World Bulletin / News Desk
While learning the Quran as a kid, I was taught about the five pillars of Islam, including the pilgrimage to Mecca.
Today, while I may be free to make this journey alongside millions of other Muslims, thousands of Uighurs have been jailed by the Chinese government for trying to do so.
Many people have heard about the capture of Palestine, the wars in Yemen and Syria, and the genocide against the Rohingya. Lesser known is the illegal occupation of East Turkestan by China since 1949. The land of the Uighurs and other Central Asian peoples, it was seized by China because of its natural resources.
The culture of our people is poles apart from China. After the capture of East Turkestan, Mao Zedong ordered his Red Army to deface mosques and destroy the Quran in the name of “cultural revolution”. During that time, Beijing accused Muslims of promoting “anti-socialist trends” by practising their religion.
In spite of these atrocities, the essence of Islam stayed alive in the hearts of Uighurs. As time passed, the restrictions on their lives worsened. First, China erased our country’s name by calling it Xinjiang (“new territory”), and now it is trying to erase our lives by detaining hundreds of thousands of Uighurs in Nazi-style concentration camps, where they are tortured and forced to denounce Islam.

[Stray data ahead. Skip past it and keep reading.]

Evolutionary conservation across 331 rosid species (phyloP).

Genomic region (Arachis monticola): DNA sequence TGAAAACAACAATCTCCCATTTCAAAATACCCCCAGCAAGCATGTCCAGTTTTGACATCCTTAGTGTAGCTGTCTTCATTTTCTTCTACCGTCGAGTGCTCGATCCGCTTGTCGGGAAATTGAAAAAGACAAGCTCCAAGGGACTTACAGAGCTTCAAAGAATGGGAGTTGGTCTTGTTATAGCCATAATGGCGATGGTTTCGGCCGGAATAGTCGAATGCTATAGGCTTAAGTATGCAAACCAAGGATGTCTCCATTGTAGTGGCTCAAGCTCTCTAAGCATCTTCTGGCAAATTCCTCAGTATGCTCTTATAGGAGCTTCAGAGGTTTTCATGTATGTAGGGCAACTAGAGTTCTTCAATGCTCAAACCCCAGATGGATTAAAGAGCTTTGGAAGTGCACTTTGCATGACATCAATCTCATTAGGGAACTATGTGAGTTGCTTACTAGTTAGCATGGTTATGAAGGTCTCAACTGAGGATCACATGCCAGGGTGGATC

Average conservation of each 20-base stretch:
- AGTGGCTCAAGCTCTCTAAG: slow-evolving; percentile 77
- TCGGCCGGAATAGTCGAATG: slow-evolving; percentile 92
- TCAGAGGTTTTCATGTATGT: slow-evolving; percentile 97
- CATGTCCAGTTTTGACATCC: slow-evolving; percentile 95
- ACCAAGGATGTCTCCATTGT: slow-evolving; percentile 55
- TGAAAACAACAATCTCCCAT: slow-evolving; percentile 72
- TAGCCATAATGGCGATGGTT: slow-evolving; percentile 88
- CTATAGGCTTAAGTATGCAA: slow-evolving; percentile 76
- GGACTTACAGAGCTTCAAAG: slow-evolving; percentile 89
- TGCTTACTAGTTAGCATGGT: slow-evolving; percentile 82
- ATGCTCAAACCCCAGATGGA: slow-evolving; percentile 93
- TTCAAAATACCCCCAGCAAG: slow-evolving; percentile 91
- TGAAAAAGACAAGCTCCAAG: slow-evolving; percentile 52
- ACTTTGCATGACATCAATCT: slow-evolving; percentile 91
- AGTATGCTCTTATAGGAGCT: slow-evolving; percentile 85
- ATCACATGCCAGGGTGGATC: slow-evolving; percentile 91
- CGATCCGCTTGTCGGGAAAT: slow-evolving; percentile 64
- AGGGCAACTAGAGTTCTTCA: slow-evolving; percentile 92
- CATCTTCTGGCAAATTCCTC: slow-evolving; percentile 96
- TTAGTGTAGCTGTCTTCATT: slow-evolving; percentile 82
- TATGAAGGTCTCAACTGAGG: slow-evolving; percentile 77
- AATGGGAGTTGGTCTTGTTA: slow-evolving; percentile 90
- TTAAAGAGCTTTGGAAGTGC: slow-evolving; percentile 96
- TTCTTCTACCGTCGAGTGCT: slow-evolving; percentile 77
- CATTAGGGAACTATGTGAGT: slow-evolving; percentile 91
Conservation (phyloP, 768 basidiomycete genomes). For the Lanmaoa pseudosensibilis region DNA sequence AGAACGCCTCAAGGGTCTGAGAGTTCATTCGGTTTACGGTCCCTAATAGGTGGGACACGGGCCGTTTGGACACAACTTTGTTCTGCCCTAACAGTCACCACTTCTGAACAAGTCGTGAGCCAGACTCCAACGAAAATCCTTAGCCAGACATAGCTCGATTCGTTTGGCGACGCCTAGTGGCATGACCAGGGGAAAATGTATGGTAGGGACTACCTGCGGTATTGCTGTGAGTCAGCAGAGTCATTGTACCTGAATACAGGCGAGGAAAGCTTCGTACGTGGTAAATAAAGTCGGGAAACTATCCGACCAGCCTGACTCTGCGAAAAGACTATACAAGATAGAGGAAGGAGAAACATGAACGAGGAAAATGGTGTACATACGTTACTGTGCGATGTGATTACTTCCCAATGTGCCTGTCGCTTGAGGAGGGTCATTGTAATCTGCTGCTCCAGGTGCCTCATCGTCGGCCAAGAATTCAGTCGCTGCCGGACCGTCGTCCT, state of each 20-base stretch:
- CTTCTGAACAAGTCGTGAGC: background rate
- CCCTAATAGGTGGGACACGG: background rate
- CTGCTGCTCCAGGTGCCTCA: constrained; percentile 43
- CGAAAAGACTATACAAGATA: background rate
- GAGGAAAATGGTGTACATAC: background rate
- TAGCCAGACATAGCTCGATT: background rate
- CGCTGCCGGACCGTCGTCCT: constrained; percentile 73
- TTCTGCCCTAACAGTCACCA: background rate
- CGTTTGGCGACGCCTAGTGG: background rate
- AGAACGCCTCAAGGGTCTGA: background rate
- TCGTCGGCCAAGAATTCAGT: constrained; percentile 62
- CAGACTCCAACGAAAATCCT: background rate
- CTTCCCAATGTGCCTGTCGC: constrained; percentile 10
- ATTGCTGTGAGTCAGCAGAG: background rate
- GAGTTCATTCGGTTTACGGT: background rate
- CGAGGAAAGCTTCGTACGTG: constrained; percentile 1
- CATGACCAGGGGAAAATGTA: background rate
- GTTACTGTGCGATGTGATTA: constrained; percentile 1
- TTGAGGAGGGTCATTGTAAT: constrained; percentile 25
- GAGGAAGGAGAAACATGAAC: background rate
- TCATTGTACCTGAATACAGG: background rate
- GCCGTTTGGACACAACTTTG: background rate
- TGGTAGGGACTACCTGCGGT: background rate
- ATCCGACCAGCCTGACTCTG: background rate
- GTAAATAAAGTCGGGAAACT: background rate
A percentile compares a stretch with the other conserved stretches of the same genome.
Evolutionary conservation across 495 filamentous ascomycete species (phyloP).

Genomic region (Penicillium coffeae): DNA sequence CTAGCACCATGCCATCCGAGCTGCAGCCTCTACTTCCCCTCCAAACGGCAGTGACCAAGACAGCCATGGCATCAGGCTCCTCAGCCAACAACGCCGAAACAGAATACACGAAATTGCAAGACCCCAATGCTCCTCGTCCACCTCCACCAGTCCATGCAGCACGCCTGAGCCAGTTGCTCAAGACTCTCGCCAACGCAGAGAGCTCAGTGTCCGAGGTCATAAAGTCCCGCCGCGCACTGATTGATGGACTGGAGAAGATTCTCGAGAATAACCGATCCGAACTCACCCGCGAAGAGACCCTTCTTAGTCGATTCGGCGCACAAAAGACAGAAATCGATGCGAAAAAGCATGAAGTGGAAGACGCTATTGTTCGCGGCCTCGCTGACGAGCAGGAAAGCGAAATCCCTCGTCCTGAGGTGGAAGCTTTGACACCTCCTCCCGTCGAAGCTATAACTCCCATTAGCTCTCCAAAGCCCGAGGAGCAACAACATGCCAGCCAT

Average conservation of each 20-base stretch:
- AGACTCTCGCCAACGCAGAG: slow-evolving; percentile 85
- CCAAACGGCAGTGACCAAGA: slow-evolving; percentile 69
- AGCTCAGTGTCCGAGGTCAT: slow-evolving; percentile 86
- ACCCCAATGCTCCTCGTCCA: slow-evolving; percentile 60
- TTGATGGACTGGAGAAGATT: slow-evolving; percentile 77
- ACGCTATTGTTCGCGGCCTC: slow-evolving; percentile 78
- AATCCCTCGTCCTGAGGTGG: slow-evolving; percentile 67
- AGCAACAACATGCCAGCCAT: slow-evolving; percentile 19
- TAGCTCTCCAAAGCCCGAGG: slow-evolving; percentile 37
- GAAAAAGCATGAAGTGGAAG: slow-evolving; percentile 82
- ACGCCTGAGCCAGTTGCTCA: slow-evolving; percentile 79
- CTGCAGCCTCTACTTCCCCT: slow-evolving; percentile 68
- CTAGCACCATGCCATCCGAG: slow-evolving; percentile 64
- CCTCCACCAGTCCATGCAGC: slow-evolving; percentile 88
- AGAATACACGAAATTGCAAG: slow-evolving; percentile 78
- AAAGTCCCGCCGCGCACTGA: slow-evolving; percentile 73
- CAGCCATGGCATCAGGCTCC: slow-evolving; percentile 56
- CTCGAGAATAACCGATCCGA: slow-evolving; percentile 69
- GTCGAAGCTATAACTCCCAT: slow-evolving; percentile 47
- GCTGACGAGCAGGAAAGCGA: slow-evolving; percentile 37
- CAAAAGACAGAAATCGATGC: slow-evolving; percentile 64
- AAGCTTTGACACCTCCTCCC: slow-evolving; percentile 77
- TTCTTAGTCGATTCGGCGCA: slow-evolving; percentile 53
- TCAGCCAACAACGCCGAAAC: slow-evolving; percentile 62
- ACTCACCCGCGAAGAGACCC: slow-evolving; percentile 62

In reality, the state is snatching away the community’s freedom and working to wipe out its Muslim identity
For Uighurs living in East Turkestan, carrying out the Hajj often remains just a dream. The Chinese government severely limits the number of passports issued to Muslims who want to undertake this journey, and those who make independent arrangements end up in jail.
According to a report by Amnesty International, Chinese authorities last year detained more than 200 Uighur Muslims for joining religious tours to the Middle East. People organising unauthorised religious travel abroad, including Muslims planning to attend the Hajj, can face fines of up to 200,000RMB ($29,000).
Mosque education banned
This year, 11,500 Muslims from China are joining the Hajj, fewer than the 12,800 who made the trip last year, according to a report from the Global Times. Many have reportedly been issued GPS trackers, allowing Chinese organisers to monitor their movements.
China has also banned religious education for young people in mosques, silenced the call to prayer and ordered the cancellation of public Arabic classes, among other sanctions. China’s communist government has redefined extremism: it now refers to anyone who doesn't eat pork, fasts during Ramadan, wears an “abnormal” beard or a veil, refuses to watch state TV, or abstains from alcohol and tobacco. One Uighur official was punished for refusing to smoke in front of his elders.
Source: Middle East EyeGüncelleme Tarihi: 20 Ağustos 2018, 15:33